Article
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Values reflect how people want to experience the world; emotions reflect how people actually experience the world. Therefore, we propose that across cultures people desire emotions that are consistent with their values. Whereas prior research focused on the desirability of specific affective states or one or two target emotions, we offer a broader...
Article
According to hedonic approaches to psychological health, healthy individuals should pursue pleasant and avoid unpleasant emotions. According to instrumental approaches, however, healthy individuals should pursue useful and avoid harmful emotions, whether pleasant or unpleasant. We sought to reconcile these approaches by distinguishing between prefe...
Article
According to expectancy-value models of self-regulation, people are motivated to act in ways they expect to be useful to them. For instance, people are motivated to run when they believe running is useful, even when they have nothing to run away from. Similarly, we propose an expectancy-value model of emotion regulation, according to which people a...
Chapter
Full-text available
Religion can influence multiple points in the process of emotion regulation, including setting emotional goals and influencing intrinsic and extrinsic emotion regulation. First, religion shapes desired emotional states by setting emotional goals which are instrumental to religious values. These include awe, gratitude, joy, guilt, and hatred. Second...
Article
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Do people want to feel emotions that are familiar to them? In two studies, participants rated how much they typically felt various emotions (i.e., familiarity of the emotion) and how much they generally wanted to experience these emotions. We found that, in general, people wanted to feel pleasant emotions more than unpleasant emotions. However, for...
Article
Full-text available
Frequent use of expressive suppression to regulate one’s emotions can impair long-term health and well-being for both children and adults. Therefore, there are important pragmatic benefits to identifying contexts in which individuals learn to avoid expressive suppression. We hypothesized that individuals involved in acting classes—a context in whic...
Article
Goals can determine what people want to feel (e.g., Tamir et al., 2008), but can they do so even when they are primed outside of conscious awareness? In two studies, participants wanted to feel significantly less angry after they were implicitly primed with a collaboration goal, compared to a neutral prime. These effects were found with different i...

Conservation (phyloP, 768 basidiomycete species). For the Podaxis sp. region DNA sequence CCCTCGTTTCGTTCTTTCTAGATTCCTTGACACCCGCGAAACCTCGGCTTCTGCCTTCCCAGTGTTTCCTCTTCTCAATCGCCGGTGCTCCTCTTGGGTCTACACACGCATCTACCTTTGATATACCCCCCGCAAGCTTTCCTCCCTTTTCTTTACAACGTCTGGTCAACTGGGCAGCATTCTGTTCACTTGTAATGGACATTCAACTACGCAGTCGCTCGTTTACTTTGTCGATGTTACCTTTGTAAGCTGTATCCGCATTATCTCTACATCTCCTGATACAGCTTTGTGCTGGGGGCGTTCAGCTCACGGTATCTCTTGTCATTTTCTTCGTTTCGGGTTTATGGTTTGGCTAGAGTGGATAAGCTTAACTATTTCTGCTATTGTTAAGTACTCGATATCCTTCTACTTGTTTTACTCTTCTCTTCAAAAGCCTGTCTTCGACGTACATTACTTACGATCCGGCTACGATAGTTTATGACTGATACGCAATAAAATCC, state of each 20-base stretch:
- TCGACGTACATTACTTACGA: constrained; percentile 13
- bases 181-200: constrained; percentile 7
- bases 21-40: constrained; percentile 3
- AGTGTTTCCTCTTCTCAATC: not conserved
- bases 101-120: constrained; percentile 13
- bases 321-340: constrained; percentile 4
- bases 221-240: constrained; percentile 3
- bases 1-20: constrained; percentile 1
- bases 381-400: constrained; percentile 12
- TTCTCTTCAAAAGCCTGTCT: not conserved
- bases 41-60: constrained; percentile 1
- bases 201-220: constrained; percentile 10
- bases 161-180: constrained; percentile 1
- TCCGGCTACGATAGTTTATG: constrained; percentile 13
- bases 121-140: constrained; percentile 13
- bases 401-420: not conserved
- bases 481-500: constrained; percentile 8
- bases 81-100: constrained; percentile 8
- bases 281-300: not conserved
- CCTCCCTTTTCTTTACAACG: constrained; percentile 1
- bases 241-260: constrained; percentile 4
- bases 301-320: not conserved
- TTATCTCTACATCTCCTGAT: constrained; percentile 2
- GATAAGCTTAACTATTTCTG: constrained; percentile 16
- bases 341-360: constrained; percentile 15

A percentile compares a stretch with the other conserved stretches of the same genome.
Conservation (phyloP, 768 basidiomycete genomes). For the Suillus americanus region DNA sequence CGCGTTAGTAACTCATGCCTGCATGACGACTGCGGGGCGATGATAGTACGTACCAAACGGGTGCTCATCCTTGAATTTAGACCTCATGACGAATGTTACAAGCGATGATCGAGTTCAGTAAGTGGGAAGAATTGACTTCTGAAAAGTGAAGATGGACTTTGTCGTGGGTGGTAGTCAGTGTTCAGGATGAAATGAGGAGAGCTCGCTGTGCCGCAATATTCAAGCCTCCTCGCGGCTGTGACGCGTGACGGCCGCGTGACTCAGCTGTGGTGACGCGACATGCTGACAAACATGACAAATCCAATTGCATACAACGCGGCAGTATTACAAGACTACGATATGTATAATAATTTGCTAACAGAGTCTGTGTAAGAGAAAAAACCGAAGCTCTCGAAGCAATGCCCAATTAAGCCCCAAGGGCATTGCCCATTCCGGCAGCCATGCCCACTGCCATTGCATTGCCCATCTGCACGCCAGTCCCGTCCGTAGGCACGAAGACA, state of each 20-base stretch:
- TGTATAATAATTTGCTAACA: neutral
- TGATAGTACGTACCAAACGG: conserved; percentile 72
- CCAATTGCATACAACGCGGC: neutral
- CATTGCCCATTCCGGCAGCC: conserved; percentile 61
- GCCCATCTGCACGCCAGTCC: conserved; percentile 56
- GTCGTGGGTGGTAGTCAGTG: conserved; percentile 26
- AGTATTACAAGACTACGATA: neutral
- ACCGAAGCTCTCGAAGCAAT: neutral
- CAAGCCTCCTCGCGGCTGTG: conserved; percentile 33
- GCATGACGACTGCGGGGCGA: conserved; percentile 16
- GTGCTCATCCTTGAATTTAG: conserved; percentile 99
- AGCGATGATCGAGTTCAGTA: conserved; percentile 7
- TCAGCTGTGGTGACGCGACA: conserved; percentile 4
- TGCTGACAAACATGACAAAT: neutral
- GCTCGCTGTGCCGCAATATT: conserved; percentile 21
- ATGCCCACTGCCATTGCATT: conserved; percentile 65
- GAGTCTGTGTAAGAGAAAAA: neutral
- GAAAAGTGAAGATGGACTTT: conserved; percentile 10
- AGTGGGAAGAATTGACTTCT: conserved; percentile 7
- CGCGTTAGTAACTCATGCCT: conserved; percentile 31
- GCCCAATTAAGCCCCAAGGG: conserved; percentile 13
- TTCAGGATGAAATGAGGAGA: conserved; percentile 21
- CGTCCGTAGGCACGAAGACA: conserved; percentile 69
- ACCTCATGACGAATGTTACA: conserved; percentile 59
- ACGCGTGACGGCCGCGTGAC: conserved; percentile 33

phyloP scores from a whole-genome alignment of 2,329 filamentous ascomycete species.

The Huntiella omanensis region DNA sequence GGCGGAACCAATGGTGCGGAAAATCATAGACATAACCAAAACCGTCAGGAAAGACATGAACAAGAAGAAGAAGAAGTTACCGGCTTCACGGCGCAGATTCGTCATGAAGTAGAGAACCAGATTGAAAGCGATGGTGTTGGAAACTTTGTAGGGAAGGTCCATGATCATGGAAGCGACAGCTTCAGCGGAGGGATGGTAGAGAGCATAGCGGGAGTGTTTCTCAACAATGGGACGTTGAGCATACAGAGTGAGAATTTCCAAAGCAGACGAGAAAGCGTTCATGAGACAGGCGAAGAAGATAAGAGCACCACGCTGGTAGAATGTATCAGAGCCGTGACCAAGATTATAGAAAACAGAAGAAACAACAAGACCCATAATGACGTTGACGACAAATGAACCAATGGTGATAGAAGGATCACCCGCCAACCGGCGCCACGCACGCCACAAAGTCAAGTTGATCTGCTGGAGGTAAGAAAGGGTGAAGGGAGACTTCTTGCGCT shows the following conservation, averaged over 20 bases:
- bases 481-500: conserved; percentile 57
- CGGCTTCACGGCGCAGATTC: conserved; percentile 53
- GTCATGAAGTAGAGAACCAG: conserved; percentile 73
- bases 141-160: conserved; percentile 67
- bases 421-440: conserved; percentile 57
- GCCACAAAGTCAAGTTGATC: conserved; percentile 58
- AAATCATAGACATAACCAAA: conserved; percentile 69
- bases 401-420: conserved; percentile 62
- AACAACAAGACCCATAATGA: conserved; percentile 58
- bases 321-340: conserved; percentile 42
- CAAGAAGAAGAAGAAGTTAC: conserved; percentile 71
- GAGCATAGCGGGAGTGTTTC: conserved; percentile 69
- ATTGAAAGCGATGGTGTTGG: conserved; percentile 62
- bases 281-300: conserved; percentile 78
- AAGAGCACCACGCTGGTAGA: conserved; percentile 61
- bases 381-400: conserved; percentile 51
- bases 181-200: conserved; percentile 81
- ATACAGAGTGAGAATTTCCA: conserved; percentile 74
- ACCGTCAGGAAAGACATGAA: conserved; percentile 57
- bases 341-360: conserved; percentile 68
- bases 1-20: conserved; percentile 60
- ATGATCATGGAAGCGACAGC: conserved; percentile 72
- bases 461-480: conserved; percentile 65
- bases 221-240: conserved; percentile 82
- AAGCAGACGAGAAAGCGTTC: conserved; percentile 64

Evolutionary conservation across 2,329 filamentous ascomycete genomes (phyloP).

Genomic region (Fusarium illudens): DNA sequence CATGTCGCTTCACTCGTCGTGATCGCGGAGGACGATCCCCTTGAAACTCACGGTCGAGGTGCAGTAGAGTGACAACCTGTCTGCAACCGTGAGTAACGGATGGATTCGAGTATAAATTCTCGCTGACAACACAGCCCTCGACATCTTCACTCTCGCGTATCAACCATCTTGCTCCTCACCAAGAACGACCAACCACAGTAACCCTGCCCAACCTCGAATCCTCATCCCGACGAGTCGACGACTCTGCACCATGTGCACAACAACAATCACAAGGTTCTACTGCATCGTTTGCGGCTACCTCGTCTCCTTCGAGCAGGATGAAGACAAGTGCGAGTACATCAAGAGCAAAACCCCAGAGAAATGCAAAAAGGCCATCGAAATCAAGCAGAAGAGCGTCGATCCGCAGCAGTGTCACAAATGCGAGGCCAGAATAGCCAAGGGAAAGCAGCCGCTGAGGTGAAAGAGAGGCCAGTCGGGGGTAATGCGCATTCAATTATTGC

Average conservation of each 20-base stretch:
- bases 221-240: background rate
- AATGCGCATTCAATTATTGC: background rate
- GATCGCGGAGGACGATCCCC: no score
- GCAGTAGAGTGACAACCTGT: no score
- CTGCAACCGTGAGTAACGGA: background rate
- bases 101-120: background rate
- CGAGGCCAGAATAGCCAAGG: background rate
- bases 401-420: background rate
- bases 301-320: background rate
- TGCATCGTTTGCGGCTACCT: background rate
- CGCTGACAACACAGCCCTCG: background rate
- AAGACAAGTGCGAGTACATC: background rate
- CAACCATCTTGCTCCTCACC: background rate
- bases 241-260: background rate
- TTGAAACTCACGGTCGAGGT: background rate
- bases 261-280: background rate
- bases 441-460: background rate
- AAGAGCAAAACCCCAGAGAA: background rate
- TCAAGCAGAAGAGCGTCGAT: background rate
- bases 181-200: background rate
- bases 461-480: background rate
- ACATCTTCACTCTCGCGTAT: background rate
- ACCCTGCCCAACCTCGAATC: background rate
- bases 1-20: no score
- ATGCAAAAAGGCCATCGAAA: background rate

Article
We hypothesized that an adaptive form of emotion regulation-cognitive reappraisal-would decrease negative emotion and increase support for conflict-resolution policies. In Study 1, Israeli participants were invited to a laboratory session in which they were randomly assigned to either a cognitive-reappraisal condition or a control condition; they w...
Article
This investigation demonstrates that emotion regulation can be driven by considerations of utility per se. We show that as participants prepared for a negotiation, those who were motivated to confront (vs. collaborate with) another person believed that anger would be more useful to them. However, only participants who were motivated to confront ano...
Article
This investigation examined links between trait anger and selective attention to threats and rewards. Existing research has focused mainly on trait anxiety and is equally consistent with several competing theoretical accounts of trait emotion and visual attention. Both valence-based and motivation-based accounts predict that trait anxiety would be...
Article
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People who prefer to feel useful emotions, even when they are unpleasant to experience, must understand emotions and seek to regulate them in strategic ways. Such people, therefore, may be more emotionally intelligent compared with people who prefer to feel emotions that may not be useful for the context at hand, even if those emotions are pleasant...
Article
Is it adaptive to seek pleasant emotions and avoid unpleasant emotions all the time or seek pleasant and unpleasant emotions at the right time? Participants reported on their preferences for anger and happiness in general and in contexts in which they might be useful or not (i.e., confrontations and collaborations, respectively). People who general...
Article
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Few things seem more natural and functional than wanting to be happy. We suggest that, counter to this intuition, valuing happiness may have some surprising negative consequences. Specifically, because striving for personal gains can damage connections with others and because happiness is usually defined in terms of personal positive feelings (a pe...
Article
Reports an error in "Can seeking happiness make people happy? Paradoxical effects of valuing happiness" by Iris B. Mauss, Maya Tamir, Craig L. Anderson and Nicole S. Savino (Emotion, 2011, np). There was an error in the title. The title of the article should read, "Can seeking happiness make people unhappy? Paradoxical effects of valuing happiness....
Article
According to the instrumental approach to emotion regulation, people may want to experience even unpleasant emotions to attain instrumental benefits. Building on value-expectancy models of self-regulation, we tested whether people want to feel bad in certain contexts specifically because they expect such feelings to be useful to them. In two studie...